The refurbishished Eagle Pass fire lookout. File photo

Letter: Upgrade to Eagle Pass cabin ill-advised

Who can doubt that the Eagle Pass Mountain cabin will be approved, despite its preemptive, unofficial construction ?

Approval will follow from a sympathetic public outcry arising from the flawed ethic which presumes that human precedence has the highest priority in all our interactions with nature.

Small wonder there’s growing climate change, oceans becoming overwhelmed by over-fishing, and plastic debris, and accelerating, worldwide decline of species.

For example, environmentally destructive impacts to wildlife and above-tree-line ecosystems due to mechanized recreation are already widespread throughout the Monashee Mountains. Yet the Eagle Pass cabin will obviously provide an important base for such recreation.

The Shuswap Trail Alliance (STA) might have reviewed the environmental risks of various types of recreation inherent in such a high-elevation, vulnerable environment as Eagle Pass Mountain.

But it didn’t – the STA only stated in the media that the cabin represents, “a key destination for trails in the area” and that the intent of cabin builders “was in keeping with the values of the area.”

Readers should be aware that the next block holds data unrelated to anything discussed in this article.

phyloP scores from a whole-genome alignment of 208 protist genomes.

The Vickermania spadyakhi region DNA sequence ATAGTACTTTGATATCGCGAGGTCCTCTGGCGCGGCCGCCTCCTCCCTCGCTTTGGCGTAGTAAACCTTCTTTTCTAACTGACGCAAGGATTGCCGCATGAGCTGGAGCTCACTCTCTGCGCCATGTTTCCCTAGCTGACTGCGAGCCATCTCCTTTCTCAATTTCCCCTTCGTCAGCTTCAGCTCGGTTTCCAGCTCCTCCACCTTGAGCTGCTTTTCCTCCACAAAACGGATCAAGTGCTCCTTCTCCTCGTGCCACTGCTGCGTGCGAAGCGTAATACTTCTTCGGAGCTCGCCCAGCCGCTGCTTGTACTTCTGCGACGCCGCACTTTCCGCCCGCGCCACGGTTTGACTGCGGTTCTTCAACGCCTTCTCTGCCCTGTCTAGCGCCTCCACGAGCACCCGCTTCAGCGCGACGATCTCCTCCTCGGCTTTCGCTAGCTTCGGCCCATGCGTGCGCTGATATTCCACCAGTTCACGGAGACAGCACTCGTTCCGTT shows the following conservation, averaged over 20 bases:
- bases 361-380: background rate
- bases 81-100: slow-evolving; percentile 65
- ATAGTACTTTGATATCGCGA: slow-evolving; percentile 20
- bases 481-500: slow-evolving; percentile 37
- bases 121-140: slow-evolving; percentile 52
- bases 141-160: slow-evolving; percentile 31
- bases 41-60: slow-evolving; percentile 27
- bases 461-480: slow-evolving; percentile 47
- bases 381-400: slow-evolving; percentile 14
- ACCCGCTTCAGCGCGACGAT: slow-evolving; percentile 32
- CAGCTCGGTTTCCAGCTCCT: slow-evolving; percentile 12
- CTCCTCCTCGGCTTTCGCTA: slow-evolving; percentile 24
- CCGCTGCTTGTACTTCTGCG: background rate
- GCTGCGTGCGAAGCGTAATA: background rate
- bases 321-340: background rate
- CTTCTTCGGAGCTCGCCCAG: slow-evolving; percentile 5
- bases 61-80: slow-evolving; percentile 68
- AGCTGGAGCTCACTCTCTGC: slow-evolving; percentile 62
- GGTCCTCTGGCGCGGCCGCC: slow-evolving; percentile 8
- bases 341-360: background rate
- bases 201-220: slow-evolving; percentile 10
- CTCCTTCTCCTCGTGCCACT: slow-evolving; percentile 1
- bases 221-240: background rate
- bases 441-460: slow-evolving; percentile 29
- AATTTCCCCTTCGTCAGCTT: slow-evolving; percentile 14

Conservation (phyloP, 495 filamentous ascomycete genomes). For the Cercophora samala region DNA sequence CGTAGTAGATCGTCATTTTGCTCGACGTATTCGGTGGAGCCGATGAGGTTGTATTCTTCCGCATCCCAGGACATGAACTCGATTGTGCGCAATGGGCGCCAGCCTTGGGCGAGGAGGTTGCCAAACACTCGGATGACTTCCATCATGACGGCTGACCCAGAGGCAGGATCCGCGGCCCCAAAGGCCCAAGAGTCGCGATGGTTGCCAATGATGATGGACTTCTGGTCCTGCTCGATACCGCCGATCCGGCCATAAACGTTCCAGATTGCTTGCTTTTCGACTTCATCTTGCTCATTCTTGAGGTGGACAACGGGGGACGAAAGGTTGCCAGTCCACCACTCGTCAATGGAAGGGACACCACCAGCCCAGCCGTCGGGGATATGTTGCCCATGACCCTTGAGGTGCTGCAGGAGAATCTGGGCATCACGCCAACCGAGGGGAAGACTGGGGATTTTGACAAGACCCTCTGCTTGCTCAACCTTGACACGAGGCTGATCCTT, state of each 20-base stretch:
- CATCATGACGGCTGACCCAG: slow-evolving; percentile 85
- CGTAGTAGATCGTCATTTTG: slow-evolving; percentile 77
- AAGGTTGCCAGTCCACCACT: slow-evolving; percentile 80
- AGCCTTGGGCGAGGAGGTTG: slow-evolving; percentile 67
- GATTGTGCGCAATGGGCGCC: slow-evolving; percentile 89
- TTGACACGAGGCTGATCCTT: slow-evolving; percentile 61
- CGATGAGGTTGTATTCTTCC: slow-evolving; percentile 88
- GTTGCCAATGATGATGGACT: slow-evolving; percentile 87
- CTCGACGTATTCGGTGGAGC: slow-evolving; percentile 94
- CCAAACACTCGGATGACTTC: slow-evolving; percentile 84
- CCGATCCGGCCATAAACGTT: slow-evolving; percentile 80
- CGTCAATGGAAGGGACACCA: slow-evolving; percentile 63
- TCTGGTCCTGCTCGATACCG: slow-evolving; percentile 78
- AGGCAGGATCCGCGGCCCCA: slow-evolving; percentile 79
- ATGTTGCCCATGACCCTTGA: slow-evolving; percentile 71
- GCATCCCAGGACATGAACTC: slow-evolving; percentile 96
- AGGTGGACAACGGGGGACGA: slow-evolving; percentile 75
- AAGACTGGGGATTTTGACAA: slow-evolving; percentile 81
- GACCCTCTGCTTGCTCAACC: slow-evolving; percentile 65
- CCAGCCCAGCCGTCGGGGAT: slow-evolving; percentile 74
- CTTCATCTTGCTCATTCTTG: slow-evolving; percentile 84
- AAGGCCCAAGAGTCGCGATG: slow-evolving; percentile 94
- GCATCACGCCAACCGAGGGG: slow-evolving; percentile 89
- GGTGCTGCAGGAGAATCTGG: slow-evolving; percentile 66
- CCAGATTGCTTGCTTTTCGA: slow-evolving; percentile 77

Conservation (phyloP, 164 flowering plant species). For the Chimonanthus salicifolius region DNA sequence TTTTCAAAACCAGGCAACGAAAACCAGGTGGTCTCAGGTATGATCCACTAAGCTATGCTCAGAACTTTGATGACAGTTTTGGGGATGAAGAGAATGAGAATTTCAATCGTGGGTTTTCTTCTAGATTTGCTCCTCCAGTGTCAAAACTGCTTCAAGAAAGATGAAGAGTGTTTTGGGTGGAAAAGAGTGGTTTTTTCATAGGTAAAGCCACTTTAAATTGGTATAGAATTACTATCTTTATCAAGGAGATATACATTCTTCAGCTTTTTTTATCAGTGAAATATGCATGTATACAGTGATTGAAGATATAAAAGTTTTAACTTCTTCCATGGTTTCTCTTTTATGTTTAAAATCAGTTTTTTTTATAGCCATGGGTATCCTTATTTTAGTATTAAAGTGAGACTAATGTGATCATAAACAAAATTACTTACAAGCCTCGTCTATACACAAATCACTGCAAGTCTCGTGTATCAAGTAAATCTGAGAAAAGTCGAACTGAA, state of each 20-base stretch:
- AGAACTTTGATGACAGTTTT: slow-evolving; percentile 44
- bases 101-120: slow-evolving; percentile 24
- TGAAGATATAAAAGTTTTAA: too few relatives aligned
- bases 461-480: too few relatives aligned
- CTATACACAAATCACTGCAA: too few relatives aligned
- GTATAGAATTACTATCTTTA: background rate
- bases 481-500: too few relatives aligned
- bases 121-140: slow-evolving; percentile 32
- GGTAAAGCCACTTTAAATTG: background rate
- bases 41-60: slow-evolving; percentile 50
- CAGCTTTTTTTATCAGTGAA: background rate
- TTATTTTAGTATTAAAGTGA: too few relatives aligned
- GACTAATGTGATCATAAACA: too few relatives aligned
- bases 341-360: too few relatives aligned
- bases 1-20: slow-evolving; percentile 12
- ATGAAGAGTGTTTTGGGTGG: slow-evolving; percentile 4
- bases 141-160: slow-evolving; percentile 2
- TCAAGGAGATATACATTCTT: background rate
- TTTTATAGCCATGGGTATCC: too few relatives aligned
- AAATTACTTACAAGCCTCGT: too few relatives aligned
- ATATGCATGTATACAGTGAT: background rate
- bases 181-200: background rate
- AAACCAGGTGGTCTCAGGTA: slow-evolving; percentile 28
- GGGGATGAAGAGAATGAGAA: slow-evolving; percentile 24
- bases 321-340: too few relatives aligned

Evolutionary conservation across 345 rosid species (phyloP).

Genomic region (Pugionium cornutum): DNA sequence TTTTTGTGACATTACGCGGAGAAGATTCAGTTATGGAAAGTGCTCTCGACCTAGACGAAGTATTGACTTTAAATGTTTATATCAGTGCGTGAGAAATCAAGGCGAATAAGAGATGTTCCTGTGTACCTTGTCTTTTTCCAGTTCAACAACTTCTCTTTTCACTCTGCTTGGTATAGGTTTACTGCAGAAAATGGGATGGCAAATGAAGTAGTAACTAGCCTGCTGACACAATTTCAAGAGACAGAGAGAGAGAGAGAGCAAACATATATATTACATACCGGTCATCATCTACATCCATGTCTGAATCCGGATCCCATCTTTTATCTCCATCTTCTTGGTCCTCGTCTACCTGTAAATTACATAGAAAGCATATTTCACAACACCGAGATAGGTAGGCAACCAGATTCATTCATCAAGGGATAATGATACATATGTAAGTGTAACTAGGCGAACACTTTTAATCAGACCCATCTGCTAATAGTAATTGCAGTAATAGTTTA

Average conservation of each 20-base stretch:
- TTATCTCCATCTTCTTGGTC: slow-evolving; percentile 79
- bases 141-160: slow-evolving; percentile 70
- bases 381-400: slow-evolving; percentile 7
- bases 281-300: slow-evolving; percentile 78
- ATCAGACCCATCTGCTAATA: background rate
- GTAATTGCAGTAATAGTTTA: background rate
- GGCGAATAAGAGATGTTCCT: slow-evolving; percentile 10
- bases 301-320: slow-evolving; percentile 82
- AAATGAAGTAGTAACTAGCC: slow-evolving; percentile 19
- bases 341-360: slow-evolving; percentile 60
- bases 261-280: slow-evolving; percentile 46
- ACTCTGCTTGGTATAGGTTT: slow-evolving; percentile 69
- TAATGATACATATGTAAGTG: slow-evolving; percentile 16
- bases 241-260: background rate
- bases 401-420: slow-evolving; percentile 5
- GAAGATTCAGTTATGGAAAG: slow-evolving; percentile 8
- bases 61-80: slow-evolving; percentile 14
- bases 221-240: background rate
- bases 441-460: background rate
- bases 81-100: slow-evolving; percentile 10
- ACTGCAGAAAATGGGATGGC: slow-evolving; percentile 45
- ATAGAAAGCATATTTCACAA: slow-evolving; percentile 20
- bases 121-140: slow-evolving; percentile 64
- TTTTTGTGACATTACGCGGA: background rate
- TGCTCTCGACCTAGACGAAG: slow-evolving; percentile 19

Oh, what values ?

Do we naively believe that all outdoor recreation– such as hiking and mechanized recreation – leave identical ecological footprints in areas impacted by such activity ?

Surely, it’s self-evident that informed awareness of our environmental impact, and responsible self-restraint in our outdoor recreation has become a harsh reality for all of us – who in the past – and sadly, may still, believe nature is unlimited, and continue thinking that we and our actions are (somehow) separate from it.

Thirty-five years ago, I was part of a cabin-building project above tree-line in the South Monashees.

I now greatly regret its environmental impact, and accept that such projects are clearly ill-advised.

Isn’t it time to recognize our increasingly troubled relationship with nature and reduce troubles, not expand them ?

Tom Crowley

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